Start of the day
Today we had to leave around 8 AM, considering that we were going to Sumur through Durbuk and this road was likely to have a number of large water streams. I got up at 5:45 AM, could sleep only for a couple of hours yesterday night. The water in the room was almost freezing, so went out to the kitchen to ask the staff to bring hot water. Additionally, asked them to check if our shoes had dried out (those were drenched in the streams yesterday). I was told that hot water will be provided by 6:15 AM, and the staff showed the place where the shoes were kept. They were almost in the same condition as yesterday.
I stepped out for a stroll, there was total silence around the lake – no one was out in the open. There was enough sunlight to capture beautiful morning, with the camera which I did. It seemed like the mountain peaks had received some snowfall in the night.
We got coffee around 6:45 AM. The breakfast was served at 7:15 AM. Around 7:45 AM, had the briefing. Fuel was topped up in the bikes and we left at 8:00 AM.
Spangmik to Durbuk
The first stop for today was Durbuk about 50 km from Spangmik. In the early morning the streams which were swollen up with water yesterday, had less water flowing through them. So, crossing them was litter easier. On the way Manish captured a few photographs of us with the bikes, from long distance.
After riding for a few kilometres, a long patch of mud with water on the road, proved to be quite challenging for us to cross with the bikes going from one direction to other in the mud. A couple of riders slipped with their bikes and fell, I and Lalit and a few other riders who had crossed that patch rushed to help them. We experienced this unspoken brotherhood of riders at many places today.
After crossing this patch of mud, we stopped at a place where a number of marmots were out in the open, probably enjoying the sun 😊. Many riders, and tourists stopped to click pictures of marmots. Marmots are large squirrels and in India, they are found in Ladakh.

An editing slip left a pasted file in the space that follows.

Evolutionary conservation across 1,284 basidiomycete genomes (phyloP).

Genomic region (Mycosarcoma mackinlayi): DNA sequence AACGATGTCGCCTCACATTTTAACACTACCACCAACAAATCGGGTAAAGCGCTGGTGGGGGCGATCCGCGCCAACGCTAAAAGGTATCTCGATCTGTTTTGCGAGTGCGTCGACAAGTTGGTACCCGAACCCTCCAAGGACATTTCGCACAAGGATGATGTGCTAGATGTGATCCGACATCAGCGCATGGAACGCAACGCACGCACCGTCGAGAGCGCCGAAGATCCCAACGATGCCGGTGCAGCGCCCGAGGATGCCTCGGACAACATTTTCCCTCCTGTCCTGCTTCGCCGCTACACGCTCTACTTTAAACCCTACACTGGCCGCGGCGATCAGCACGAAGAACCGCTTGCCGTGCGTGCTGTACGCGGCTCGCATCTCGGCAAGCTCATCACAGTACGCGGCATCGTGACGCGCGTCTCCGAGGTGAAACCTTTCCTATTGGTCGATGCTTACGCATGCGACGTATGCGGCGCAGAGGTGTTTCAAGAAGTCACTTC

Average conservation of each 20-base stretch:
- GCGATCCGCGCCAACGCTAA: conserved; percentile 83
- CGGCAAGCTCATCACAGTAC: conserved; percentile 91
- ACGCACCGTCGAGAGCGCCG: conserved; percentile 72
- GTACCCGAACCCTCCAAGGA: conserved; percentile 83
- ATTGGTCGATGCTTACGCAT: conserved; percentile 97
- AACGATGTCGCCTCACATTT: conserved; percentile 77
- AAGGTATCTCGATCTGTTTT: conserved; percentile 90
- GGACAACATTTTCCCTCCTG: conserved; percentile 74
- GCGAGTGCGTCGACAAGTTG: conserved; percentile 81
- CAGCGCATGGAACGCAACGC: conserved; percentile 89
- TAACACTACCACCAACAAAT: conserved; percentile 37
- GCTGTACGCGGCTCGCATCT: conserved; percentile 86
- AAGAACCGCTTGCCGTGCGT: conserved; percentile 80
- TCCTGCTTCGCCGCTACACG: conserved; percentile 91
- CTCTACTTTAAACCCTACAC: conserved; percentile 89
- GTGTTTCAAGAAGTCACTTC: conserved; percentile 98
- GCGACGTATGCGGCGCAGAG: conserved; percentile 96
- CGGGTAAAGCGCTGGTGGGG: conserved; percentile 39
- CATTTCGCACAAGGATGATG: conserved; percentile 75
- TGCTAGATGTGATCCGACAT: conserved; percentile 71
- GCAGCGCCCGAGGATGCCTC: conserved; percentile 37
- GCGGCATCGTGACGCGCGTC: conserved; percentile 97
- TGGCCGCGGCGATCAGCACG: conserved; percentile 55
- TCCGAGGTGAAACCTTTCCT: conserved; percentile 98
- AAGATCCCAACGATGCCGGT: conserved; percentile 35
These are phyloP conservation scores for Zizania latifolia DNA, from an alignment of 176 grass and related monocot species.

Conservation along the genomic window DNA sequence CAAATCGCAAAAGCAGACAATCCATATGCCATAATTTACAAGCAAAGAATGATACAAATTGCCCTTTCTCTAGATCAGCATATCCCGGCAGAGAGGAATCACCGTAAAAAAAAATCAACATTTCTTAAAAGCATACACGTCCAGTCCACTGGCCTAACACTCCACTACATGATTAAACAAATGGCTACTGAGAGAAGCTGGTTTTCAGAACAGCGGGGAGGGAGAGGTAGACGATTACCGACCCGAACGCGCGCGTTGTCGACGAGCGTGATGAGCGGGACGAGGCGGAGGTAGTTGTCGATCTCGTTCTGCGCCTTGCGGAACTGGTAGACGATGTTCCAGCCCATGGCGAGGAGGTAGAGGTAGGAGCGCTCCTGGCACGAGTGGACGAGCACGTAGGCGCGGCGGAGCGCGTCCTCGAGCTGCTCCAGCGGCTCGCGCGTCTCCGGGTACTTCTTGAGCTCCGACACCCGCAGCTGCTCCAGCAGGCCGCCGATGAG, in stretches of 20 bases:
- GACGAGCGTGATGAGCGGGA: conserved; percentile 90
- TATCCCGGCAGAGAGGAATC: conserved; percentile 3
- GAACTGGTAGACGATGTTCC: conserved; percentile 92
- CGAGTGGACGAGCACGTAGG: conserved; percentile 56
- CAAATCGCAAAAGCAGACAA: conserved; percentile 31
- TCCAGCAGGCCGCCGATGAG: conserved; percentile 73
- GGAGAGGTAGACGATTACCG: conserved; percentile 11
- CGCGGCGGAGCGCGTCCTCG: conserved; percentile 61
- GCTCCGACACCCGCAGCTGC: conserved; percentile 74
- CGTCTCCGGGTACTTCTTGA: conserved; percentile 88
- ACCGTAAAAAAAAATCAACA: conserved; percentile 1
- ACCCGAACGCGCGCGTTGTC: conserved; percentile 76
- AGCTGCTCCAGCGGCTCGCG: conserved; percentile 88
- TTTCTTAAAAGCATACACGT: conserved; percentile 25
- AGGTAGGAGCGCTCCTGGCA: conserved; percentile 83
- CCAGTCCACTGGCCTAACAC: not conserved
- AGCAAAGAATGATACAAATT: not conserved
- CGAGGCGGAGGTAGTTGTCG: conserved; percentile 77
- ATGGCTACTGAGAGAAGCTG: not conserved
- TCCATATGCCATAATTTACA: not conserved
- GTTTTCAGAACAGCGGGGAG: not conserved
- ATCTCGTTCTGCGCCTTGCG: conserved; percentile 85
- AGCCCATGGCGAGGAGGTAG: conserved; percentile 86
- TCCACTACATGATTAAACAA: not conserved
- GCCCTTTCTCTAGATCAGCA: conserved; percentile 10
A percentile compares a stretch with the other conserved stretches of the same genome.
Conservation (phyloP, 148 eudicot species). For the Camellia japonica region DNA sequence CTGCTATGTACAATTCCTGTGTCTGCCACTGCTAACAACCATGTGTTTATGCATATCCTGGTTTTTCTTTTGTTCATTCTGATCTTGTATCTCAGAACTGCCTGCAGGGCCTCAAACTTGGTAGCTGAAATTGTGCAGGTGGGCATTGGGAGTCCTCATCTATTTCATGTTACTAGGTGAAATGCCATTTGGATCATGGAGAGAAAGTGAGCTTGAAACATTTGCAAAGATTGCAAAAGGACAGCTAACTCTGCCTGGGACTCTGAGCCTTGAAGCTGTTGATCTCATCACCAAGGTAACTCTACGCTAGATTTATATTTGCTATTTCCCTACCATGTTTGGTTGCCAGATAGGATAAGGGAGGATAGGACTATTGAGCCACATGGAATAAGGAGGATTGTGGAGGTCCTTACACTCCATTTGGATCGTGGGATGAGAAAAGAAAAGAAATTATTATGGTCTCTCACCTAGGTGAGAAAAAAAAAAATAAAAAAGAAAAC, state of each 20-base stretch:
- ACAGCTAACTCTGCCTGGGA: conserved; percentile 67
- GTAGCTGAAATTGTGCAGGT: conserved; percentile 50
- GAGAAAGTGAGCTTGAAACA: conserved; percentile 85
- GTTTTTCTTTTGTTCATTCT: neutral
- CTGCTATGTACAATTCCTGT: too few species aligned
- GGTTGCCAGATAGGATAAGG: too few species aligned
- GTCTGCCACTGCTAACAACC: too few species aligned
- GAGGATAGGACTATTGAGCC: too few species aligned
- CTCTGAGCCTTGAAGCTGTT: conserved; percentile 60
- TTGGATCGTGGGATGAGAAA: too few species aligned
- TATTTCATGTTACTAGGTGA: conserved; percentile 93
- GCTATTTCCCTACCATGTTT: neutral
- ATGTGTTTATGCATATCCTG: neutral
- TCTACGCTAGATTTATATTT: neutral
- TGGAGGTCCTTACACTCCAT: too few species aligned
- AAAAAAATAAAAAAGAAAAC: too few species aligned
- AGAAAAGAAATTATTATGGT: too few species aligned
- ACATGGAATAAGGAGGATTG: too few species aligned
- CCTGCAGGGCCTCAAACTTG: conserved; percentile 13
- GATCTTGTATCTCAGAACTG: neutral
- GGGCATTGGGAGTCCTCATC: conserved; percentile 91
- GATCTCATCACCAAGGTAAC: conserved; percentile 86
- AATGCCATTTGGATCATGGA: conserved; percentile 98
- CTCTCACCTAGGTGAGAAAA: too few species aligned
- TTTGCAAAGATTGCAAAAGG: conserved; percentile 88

This road is prone to landslides and small stones keep falling on the road. One such shooting stone fell on me today, but the helmet protected me.
Durbuk to Agham via Shyok
We reached Durbuk and moved on to the road going to Nubra valley. We crossed an army camp on the road. Shyok village is about 30 Km from Durbuk. The road goes by the side of Shyok river (“The River of Death”) from here on up to Sumur. At some places the river is barely 3 to 4 ft below road level and the river bed is quite wide. Driving on the road, just by the side of river almost at road level with no barriers was an experience in itself. The water of the Shyok was greyish in colour. This river is a tributary of the Indus river.
We came across several large water streams today. Some were almost 100 m wide. These streams had a lot of water and stones, which were causing hard time for the riders and vehicles. Several riders who stopped midstream or applied brakes fell down. The only way to cross such streams is to maintain a consistent momentum of the bike. Pankaj and Chandrakant also fell down in one of the streams. The hero of today was Wayne who crossed the streams with ease and in standing position. A group of riders who had come from Malaysia struggled a lot crossing these streams. I and Lalit helped Chandrakant , Pankaj and a couple of other riders who had fallen down to get up, lifted their bikes and pushed a couple of other riders stuck midstream to move ahead.
At another stream, we saw a Wagon R car stuck mid-stream. Some people were helping to take it out. People from BRO were trying to clear the road, with the help of machines. This road needs to be operational continuously as it links the Pangong Tso, Khardung La, Nubra Valley and Leh. The BRO people working to clear the road told us that they expected more water in the streams in the afternoon and asked us to cross Shyok as soon as possible – which was 18 Km ahead.